An Oak Lawn woman charged with first-degree murder has been found not guilty by reason of insanity in the killing of her 6-month-old granddaughter in 2013.
The facts of the gruesome case were not in dispute. But after presiding over a two-day bench trial in Bridgeview, Cook County Circuit Court Judge Collen Hyland on May 23 remanded Alfreda Giedrojc, 66, to the Illinois Department of Human Services. She said her attorney, assistant public defender David Dunne, had proved with “clear and convincing evidence” that she was “not criminally responsible” for the infant’s death.”
“I do find that the defendant did suffer from a mental illness and did lack the ability to appreciate the criminality of her conduct,” said Hyland.
Giedrojc has been in Cook County Jail since Oct. 6, 2013, the day her 6-month-old granddaughter, Vivian Summers, her daughter Amy’s child, died in her home in the 6600 block of West 91st Street.
“There is no question nor does anyone dispute that on that Sunday morning, she killed her infant granddaughter during the 10- or 15-minute period that she was left alone with her, for the first time in the baby’s life,” said Hyland.
“It is clear that the baby suffered a horrific, brutal death at the hands of her grandmother,” said the judge.
According to testimony, Joel Summers, the baby’s father, dropped Vivian off at her grandparents’ home before helping Giedrojc’s son, Lester, with a home-improvement project at his house across the street. With the baby asleep on the couch, Giedrojc’s husband, Boleslaw, then left her alone for 10 minutes and went across the street too. During that short timeframe, Giedrojc struck the baby several times with a sledgehammer she had hidden in her bedroom closet and used a kitchen knife to slit her throat.
Joel Summers and Lester Giedrojc sat together during the trial and left without comment after Hyland explained her decision.
In explaining her findings, Hyland cited the testimony of the two doctors who testified as expert witnesses. Forensic psychiatrist Mathew Markos the director of Forensic Clinical Services for Cook County Circuit Court, testified about a mental health report that he completed on Giedrojc after interviewing her and reviewing reports submitted by several other psychiatrists who treated her since 2011.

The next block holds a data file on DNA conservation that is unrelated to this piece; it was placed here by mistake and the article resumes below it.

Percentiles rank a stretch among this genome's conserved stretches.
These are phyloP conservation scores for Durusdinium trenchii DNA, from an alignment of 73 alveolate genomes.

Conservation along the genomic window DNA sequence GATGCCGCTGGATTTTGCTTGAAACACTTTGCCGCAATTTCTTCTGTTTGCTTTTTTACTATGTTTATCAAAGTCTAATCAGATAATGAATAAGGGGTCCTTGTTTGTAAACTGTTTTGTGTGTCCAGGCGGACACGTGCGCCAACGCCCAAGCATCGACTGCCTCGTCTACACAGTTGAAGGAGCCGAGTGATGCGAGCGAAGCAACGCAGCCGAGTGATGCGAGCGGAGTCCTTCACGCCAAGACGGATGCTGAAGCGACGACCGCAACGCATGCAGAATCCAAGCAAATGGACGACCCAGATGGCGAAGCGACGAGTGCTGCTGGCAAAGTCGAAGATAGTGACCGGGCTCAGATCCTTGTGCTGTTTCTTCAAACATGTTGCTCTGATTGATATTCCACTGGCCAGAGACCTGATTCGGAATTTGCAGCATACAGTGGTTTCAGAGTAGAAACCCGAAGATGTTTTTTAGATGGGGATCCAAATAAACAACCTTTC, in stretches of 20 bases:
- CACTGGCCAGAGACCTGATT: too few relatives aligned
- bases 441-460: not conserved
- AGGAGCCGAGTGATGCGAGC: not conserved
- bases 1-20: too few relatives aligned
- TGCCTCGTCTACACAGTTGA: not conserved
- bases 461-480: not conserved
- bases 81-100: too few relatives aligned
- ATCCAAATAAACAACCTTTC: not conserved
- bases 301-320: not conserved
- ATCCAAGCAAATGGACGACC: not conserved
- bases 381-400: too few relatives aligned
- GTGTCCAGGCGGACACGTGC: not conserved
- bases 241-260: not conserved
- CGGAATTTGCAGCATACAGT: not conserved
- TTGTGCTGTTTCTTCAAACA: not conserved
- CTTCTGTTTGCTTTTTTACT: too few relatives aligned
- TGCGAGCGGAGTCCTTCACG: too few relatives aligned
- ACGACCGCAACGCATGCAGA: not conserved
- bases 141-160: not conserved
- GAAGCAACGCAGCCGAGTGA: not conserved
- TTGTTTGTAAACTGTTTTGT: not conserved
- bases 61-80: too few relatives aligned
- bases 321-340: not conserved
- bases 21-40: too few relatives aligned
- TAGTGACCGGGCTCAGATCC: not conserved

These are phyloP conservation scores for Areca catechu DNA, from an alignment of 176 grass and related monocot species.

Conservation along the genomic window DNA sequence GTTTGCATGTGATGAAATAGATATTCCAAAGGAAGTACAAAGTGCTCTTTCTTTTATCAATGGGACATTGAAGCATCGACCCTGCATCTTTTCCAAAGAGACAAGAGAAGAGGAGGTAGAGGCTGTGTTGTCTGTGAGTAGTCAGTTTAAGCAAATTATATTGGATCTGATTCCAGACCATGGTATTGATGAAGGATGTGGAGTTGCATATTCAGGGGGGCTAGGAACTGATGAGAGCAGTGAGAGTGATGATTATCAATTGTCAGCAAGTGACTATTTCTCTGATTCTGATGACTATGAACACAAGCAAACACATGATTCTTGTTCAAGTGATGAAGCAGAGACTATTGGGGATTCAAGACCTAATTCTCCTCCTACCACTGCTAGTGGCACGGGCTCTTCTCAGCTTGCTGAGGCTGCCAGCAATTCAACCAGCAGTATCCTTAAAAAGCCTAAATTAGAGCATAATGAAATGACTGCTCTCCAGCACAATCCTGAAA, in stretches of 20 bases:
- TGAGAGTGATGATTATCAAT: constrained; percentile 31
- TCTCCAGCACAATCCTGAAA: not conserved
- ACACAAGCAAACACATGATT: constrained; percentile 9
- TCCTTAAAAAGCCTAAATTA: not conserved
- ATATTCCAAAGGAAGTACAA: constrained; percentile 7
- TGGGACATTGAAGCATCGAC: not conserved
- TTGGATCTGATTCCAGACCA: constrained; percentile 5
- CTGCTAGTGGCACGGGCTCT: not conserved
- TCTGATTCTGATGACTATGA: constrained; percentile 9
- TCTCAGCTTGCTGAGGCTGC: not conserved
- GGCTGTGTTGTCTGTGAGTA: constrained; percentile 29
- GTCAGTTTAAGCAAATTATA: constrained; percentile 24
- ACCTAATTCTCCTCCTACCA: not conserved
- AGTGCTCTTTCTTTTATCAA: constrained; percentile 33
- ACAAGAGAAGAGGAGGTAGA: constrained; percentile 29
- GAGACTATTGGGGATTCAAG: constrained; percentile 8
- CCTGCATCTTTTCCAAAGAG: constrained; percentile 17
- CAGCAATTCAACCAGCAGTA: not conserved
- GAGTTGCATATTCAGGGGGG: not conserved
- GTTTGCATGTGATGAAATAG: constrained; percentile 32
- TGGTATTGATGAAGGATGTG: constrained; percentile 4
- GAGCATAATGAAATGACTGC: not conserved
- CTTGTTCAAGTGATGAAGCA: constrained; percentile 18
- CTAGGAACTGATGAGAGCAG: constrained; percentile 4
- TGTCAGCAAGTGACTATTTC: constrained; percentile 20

Dr. Christofer Cooper, a Cook County psychologist who interviewed Giedrojc, also testified. Both men said that in their professional opinions she was not sane when she committed the crime.
The doctors said family members reported first noticing her sinking into depression in 2011. She became withdrawn and was first hospitalized in the psychiatric ward of Advocate Christ Medical Center in February 2012 following a serious suicide attempt. Markos said she drank a bottle of “Polish moonshine” and was found unconscious in her house with a blood-alcohol content of .356. Over the following year, she was treated for major depression with psychosis by several psychiatrists and spent time in Lakeshore Hospital’s psychiatric ward.
Family members told the doctors that she experienced delusional fears that she would be arrested for not paying her mother’s medical bills in Poland. She has been a legal United States resident since immigrating in the 1980s but quit her job at Walmart due to irrational fears of being arrested as an illegal alien. She eventually stopped taking care of herself and spent her time watching TV. Markos said she probably was not prescribed enough medication to treat her symptoms.
Assistant State’s Attorney Michael Deno had argued that she was not legally insane because some of her actions indicated that she knew what she did was wrong. These included getting the sledgehammer from the garage the night before and waiting until everyone left before committing the crime.
But the doctors noted that she had hidden other tools around the house as well, including a wrench and axe, and did not know she would be left alone.
Hyland said she agreed with Cooper’s belief that, “The factors of insanity outweigh the others in my clinical analysis.”
The judge ordered that Giedrojc, who only interacted with a Polish translator throughout the court proceedings, be held in “a secure facility,” for the next 30 days. This will give doctors time to compile a report on her treatment needs. The attorneys agreed to return to Hyland’s courtroom in July, after the report is submitted, when she will determine where she will be sent on a long-term basis.
“Where she goes and how long she is there will be up to the doctors. It will be a secure setting, At least she will get treatment and won’t be warehoused,” said Dunne. Due to her age and poor health, he said she likely will never be released.
“This is just a tragic case for the family. Nobody won. This doesn’t bring the baby back, and now they have lost their mother, too. She is just a shell of herself,” said Dunne.